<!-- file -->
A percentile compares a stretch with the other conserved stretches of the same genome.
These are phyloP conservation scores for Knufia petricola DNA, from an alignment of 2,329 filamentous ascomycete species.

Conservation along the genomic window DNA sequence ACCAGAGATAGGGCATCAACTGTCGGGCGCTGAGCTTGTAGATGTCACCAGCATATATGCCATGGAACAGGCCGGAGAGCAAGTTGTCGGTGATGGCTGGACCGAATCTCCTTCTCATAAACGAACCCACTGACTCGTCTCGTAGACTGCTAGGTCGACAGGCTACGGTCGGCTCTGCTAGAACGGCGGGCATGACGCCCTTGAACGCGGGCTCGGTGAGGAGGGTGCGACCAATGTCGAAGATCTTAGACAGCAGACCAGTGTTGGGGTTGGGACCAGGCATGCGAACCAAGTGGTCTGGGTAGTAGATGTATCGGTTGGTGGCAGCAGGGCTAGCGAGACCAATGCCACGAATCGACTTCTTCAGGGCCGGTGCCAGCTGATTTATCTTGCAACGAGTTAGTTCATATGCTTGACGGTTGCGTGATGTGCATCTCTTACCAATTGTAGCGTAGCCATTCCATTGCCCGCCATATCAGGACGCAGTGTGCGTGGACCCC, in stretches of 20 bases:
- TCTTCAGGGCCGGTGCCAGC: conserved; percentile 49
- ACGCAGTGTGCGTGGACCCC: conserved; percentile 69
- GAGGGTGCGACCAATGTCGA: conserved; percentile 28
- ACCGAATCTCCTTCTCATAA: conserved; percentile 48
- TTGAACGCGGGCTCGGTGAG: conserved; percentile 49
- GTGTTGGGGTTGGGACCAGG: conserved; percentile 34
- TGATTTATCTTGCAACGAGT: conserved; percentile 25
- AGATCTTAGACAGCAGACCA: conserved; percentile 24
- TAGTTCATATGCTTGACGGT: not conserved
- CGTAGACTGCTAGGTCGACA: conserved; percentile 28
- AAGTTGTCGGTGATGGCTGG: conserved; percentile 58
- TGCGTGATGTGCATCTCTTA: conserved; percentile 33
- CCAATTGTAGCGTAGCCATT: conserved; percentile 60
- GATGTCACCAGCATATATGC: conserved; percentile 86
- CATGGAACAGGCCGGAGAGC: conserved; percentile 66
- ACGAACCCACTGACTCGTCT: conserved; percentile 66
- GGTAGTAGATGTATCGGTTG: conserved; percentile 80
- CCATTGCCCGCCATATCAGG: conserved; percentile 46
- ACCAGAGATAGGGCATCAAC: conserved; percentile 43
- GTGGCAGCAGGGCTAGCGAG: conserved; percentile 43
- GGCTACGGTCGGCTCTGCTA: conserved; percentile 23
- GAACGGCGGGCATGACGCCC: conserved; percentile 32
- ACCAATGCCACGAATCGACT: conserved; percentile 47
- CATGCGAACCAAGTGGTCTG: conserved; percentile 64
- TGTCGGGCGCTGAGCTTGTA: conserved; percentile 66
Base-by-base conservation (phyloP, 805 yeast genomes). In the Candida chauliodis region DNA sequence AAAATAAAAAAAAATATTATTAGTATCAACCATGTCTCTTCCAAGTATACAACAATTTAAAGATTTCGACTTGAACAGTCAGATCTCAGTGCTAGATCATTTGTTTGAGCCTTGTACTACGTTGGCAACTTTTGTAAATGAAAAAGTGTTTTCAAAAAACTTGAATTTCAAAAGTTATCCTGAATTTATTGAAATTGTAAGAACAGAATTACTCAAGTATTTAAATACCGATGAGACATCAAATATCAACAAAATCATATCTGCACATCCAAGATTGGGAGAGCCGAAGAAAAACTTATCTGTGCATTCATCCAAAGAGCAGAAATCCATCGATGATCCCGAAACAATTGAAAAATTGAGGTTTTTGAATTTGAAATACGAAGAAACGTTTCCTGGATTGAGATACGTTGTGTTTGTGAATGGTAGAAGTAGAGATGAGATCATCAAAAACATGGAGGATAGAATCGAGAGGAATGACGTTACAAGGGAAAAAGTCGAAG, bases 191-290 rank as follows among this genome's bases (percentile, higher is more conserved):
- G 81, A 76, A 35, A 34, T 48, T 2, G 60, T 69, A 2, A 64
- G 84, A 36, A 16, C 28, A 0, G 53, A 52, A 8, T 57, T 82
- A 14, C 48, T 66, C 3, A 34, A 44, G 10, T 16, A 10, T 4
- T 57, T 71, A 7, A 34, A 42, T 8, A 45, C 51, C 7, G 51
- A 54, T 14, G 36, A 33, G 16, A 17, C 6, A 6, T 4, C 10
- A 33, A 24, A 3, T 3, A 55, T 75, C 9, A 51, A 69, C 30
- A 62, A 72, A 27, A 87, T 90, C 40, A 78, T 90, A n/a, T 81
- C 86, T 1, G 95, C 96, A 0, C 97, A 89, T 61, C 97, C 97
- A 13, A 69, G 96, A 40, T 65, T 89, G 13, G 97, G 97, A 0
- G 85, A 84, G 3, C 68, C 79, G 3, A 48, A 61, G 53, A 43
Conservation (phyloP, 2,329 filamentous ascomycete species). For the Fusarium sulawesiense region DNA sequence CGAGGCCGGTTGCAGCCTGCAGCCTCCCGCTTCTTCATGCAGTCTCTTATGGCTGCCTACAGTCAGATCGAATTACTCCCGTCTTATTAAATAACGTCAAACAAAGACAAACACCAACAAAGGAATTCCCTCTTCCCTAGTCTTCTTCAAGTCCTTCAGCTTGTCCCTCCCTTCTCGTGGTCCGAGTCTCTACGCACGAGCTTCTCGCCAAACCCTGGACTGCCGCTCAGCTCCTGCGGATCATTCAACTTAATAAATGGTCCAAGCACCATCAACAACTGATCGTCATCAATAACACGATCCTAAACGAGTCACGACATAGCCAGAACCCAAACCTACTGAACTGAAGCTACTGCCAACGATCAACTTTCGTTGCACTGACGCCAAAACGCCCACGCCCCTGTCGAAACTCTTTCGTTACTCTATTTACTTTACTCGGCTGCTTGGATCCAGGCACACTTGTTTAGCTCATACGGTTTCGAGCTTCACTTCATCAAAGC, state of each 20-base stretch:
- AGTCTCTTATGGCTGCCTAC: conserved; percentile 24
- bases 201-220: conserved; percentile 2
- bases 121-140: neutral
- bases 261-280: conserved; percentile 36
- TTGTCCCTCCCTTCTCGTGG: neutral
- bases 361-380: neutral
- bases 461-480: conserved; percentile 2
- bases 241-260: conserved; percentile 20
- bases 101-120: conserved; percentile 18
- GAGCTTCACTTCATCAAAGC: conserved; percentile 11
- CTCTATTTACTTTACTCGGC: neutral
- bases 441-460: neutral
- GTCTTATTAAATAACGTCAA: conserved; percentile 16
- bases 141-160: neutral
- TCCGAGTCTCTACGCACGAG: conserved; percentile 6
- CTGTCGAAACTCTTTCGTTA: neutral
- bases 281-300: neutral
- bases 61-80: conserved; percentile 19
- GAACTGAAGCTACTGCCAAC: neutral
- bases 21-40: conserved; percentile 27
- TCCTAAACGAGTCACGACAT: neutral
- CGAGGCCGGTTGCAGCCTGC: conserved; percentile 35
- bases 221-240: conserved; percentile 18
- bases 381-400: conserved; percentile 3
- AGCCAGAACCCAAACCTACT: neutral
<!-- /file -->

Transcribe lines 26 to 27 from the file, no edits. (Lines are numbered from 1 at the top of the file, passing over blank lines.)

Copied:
- ACCAATGCCACGAATCGACT: conserved; percentile 47
- CATGCGAACCAAGTGGTCTG: conserved; percentile 64